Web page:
In an egregious infraction of justice, immigrant detainees in Suffolk County, Massachusetts, may have been exploited for their labor. Now, one of the immigrant detainees, 40-year-old Anthony Whyte, is filing a class action lawsuit against Suffolk County Sheriff’s Department which states that he and other detainees should have been paid minimum wage for their labor over the past six years.

Continue reading “Immigrant Detainees Used as a Source of Cheap Labor in Boston Jail”

How will the Government Shutdown Impact Your Immigration Case

As an immigration lawyer specializing in deportation defense, my Boston office has been inundated with calls from clients. Everyone wants to know how the partial government shutdown that went into effect on October 1, 2013 will impact their immigration case. The answer depends on what specific type of immigration case you have since the shutdown will affect certain aspects of some immigration agencies, but not others.

So, based on agency, here’s my handy guide:

U.S. Citizenship and Immigration Services (USCIS)

If you’ve applied for a green card, naturalization, a work permit, or other immigration benefit with USCIS, then I have good new for you: the shutdown will have no impact on your immigration case. This is because USCIS operates on a fee-for-services model, which is outside of the federal appropriation funding model. INFOPASS is operating as usual. Two exceptions are that E-Verify and the USCIS Office of Ombudsman will remain closed during the shutdown.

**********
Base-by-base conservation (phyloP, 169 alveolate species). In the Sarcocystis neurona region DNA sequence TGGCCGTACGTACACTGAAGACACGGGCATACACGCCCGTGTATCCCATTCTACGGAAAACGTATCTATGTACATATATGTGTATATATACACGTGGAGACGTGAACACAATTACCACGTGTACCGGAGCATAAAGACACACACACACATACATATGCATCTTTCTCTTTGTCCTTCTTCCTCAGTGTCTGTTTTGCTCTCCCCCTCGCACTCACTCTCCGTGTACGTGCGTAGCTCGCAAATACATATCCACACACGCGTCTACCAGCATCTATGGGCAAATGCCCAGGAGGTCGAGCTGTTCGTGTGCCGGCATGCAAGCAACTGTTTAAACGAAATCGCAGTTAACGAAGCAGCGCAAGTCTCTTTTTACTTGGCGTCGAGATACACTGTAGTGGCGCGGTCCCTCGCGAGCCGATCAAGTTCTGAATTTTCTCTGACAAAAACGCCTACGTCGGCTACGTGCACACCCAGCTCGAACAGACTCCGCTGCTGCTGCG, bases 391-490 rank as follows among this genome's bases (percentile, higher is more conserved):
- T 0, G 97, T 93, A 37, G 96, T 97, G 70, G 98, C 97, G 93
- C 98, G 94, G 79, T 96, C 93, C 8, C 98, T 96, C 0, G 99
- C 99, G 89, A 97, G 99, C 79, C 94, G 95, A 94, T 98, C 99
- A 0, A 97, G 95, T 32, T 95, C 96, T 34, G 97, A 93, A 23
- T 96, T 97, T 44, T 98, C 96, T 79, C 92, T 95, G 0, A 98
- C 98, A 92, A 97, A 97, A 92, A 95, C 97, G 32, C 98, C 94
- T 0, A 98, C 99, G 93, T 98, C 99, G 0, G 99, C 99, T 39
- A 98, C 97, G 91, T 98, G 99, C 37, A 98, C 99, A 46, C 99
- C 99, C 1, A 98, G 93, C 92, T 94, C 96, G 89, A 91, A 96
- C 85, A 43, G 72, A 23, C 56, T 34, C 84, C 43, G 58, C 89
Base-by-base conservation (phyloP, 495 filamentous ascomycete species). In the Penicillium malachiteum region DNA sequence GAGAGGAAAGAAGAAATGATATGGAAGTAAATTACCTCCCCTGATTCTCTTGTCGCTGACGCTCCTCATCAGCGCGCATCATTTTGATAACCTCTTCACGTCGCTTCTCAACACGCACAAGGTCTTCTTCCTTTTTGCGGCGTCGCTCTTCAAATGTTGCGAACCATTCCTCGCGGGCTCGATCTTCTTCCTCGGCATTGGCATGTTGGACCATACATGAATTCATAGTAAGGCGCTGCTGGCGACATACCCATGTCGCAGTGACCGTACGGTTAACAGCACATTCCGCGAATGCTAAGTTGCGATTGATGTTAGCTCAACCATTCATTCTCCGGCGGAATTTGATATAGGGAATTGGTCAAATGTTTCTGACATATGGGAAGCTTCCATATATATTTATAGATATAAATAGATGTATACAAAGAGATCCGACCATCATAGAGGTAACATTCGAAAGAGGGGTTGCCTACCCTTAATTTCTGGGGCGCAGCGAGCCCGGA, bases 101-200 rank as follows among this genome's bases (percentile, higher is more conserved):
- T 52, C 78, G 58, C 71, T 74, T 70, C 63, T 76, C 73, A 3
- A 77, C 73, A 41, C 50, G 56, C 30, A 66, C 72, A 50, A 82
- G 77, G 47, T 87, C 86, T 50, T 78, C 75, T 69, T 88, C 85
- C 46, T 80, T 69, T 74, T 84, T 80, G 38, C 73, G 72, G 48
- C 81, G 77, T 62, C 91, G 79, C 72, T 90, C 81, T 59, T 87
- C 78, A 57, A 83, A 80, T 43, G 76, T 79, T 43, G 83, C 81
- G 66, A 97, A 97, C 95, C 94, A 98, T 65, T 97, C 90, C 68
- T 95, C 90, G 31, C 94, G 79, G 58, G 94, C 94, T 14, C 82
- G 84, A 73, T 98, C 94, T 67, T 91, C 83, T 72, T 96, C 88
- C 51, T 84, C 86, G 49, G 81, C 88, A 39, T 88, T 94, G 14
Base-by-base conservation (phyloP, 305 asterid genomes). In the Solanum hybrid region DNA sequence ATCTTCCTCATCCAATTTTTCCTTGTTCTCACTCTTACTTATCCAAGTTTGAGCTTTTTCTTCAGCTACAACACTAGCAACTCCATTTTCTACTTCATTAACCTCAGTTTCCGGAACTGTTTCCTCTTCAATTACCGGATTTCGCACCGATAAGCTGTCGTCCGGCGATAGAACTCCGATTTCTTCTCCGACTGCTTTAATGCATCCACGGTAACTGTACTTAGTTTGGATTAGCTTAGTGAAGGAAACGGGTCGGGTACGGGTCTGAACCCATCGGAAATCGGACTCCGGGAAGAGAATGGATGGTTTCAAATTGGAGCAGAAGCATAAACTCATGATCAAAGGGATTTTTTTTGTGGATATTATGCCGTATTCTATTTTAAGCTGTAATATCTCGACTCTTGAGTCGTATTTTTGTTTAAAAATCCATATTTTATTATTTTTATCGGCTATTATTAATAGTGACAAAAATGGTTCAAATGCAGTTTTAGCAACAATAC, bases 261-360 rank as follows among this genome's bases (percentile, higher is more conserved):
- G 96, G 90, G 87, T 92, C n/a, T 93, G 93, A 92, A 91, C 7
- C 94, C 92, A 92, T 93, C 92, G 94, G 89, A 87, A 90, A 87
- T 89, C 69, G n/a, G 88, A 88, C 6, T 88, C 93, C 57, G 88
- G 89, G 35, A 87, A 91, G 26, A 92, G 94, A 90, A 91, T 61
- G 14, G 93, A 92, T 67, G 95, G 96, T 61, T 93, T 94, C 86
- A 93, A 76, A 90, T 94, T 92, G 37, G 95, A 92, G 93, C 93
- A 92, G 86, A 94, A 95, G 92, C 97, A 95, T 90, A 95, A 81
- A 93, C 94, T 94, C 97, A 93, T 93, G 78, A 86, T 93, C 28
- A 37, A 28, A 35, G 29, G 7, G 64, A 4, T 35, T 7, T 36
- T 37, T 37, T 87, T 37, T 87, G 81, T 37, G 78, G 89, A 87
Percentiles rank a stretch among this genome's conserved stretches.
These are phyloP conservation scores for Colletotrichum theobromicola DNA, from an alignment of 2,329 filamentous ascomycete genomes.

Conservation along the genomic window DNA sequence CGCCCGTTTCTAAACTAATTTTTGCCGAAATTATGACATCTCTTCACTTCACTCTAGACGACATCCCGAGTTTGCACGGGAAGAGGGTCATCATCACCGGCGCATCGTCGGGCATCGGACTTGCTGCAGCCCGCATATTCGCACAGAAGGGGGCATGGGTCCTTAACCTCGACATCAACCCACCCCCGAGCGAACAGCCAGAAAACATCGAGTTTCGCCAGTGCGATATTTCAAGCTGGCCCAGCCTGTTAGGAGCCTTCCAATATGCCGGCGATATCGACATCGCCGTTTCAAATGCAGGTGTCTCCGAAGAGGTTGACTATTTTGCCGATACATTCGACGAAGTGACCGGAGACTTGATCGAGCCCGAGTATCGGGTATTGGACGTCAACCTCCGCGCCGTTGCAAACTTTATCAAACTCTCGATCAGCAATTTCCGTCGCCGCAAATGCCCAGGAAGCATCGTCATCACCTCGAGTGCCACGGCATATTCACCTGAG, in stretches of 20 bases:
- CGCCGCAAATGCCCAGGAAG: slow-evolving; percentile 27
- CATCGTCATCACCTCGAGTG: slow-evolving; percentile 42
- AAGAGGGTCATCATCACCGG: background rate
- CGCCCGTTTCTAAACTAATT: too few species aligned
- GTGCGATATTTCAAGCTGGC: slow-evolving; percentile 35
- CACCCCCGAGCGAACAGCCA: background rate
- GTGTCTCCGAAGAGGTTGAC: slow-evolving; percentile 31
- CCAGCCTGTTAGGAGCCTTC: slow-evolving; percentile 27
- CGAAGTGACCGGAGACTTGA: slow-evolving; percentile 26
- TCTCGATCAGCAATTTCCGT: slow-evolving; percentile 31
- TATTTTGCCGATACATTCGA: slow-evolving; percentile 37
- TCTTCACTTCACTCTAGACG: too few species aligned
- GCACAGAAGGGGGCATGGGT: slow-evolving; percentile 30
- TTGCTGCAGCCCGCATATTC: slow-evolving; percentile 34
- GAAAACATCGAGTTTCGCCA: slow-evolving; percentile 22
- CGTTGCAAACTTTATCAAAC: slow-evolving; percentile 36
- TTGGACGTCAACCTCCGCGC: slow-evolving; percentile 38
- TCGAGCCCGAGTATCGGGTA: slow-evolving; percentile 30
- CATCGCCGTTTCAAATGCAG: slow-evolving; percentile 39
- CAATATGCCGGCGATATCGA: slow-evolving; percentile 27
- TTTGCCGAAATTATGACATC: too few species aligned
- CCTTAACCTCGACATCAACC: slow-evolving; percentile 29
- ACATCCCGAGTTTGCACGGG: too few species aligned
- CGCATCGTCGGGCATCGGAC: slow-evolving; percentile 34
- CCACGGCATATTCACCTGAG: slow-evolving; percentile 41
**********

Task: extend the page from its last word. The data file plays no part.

Immigration Court/Executive Office of Immigration Review (EOIR)

Unlike USCIS, which remains largely unaffected, the government shutdown throws our Immigration Court into chaos. Detained cases are being processed throughout the shutdown. Immigration Judges Day and Shapiro will be conducting detained hearings. But the non-detained immigration cases in court will not proceed. On Friday, October 4, 2013, for instance, there will be no Immigration Judges hearing cases in Boston Immigration Court.

Immigration lawyers will not be permitted to review court files in Boston Immigration Court during the shutdown.

And exactly will happen to a non-detained immigration case in Immigration Court during the government shutdown? It’s very unclear. We are venturing into unknown waters. Little or no information has been forthcoming from EOIR, the national Immigration Court agency. No one knows how the non-detained docket will be managed after the shutdown ends.

In the face of so much uncertainty, my best advice is to follow the Boy Scouts motto:  be prepared. If you have a hearing, make sure you are ready to appear. Meet all filing deadlines and call-up dates. Timely file all relevant motions.

Immigration and Customs Enforcement (ICE)

ICE detention and removal operations, including the posting of immigration bonds, will continue without any impact during the shutdown. Office of Chief Counsel, the Trial Attorney Unit, will continue to work on detained cases only.

Student Visas/SEVIS/SEVP

A government shutdown won’t impact Department of State consular posts that issue F-1 visas to foreign student. The SEVIS system will function as usual. You will still be issued your I-20 and can still obtain work permits for use with CPT and OPT. Applications to reinstate student status will still be processed by USCIS, which the shutdown doesn’t affect.